Behavior Modification

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Gavin Ludwig
Behavior Modification

Having the ability to modify ones behavior is a trait that I wish to have. It takes so much time and determination for me to change a bad behavior, sometimes it feels like it’s not worth it. When the behavior is bad enough, like foul language, it gives me an incentive to work on it. Changing my use of inappropriate language in everyday life is really important to me for many reasons. First, it shows a lack of intelligence when I use language that is not appropriate. It shows that I cannot think of another way to fraise my sentence, so I don’t have to say certain words. Second, in formal situations, the use of foul language is not welcomed. Not being able to control what comes out of my mouth is a serious flaw that I see within myself. Lastly, it’s just not attractive. I have spoken with many people about what is a turn off to them; the one main attribute that sticks out is foul language.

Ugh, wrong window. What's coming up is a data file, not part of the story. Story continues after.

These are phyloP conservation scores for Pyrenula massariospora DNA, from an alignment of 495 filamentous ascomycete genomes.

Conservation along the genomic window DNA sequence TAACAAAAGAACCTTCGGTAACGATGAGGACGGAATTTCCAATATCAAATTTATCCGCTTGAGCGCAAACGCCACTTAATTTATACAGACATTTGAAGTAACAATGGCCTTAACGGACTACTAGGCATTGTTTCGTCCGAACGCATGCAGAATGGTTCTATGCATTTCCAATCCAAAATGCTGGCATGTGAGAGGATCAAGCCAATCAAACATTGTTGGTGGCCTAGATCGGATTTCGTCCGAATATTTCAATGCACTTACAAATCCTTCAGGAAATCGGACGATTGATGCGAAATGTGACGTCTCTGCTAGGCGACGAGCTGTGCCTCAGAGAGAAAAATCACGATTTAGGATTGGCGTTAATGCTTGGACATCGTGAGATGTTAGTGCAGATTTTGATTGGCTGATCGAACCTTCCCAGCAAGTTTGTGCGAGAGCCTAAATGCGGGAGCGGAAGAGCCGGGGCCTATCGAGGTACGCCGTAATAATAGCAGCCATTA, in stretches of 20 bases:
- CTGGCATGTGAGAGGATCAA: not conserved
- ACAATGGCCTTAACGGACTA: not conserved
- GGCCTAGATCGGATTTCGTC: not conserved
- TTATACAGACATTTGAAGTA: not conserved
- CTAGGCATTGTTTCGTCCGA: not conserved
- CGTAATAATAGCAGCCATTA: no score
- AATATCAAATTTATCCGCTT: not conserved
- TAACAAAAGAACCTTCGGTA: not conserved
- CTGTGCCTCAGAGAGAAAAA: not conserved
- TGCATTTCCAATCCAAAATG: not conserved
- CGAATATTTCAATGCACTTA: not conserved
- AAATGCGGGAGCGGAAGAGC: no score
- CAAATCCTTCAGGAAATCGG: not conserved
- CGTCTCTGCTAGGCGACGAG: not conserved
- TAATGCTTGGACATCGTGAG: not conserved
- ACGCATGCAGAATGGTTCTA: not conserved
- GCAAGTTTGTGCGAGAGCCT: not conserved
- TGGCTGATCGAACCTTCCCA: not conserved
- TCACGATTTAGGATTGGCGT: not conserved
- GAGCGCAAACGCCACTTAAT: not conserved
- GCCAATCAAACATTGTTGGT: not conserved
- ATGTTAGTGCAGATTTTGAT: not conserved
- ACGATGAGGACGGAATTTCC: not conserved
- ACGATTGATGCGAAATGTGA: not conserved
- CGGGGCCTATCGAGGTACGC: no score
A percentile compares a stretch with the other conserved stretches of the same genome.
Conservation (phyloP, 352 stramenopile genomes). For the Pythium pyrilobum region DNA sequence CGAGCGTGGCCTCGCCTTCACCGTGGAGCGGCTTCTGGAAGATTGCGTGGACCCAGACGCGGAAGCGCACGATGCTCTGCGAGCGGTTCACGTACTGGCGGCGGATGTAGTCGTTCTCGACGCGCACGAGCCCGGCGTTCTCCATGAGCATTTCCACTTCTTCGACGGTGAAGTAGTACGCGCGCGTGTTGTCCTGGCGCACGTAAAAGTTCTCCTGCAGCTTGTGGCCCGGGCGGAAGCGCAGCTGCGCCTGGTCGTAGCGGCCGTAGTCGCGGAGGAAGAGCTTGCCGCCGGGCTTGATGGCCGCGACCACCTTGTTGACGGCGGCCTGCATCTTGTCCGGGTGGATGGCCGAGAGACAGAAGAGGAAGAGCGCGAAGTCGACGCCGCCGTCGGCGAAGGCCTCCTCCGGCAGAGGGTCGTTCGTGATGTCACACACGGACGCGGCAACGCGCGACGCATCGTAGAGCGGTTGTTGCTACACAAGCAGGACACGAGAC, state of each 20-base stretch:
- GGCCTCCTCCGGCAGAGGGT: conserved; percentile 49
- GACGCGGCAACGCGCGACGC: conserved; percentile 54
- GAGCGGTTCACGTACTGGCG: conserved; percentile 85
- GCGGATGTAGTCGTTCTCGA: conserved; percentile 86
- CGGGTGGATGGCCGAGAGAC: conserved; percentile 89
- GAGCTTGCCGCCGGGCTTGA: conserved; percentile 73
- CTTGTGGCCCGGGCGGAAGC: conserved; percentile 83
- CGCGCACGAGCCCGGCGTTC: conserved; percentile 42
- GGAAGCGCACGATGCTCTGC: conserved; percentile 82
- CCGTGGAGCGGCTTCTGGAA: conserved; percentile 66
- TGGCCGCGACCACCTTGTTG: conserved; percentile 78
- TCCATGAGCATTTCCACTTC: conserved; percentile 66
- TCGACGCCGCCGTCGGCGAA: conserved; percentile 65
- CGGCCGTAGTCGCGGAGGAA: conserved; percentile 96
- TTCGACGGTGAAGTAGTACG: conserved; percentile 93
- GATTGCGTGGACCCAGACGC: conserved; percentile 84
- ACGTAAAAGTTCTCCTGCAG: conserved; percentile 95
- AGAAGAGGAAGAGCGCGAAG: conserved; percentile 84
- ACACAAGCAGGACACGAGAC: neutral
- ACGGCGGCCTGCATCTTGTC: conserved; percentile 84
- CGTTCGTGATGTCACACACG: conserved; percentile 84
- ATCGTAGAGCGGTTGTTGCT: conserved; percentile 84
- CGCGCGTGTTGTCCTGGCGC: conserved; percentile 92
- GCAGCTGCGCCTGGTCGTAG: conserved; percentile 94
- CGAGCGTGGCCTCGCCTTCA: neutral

There are several triggers that set off this type of behavior for me. One is when I do something stupid that ends up me getting hurt. Another trigger is when I find myself in a situation in which I cannot control. Most of the triggers that set this type of behavior off for me deal with pain and anger. Outside of those few moments, I feel like I can control my tongue. According to the lecture that Dr. Laura Terry gave the other day, she explained what types of reinforcements and punishments should be used. She defined reinforcements as a process by which a stimulus increases the probability that a preceding behavior will be repeated, meaning giving yourself gifts when you do what is right. I can reinforce my behavior when I do not use foul language for a day by giving myself a candy bar. Another reinforcement I can use is going to a movie if I stay clean for a week. Dr. Laura Terry also spoke of punishments one can use if cannot control their character flaw. She defined punishments as a stimulus that decreases the probability that...
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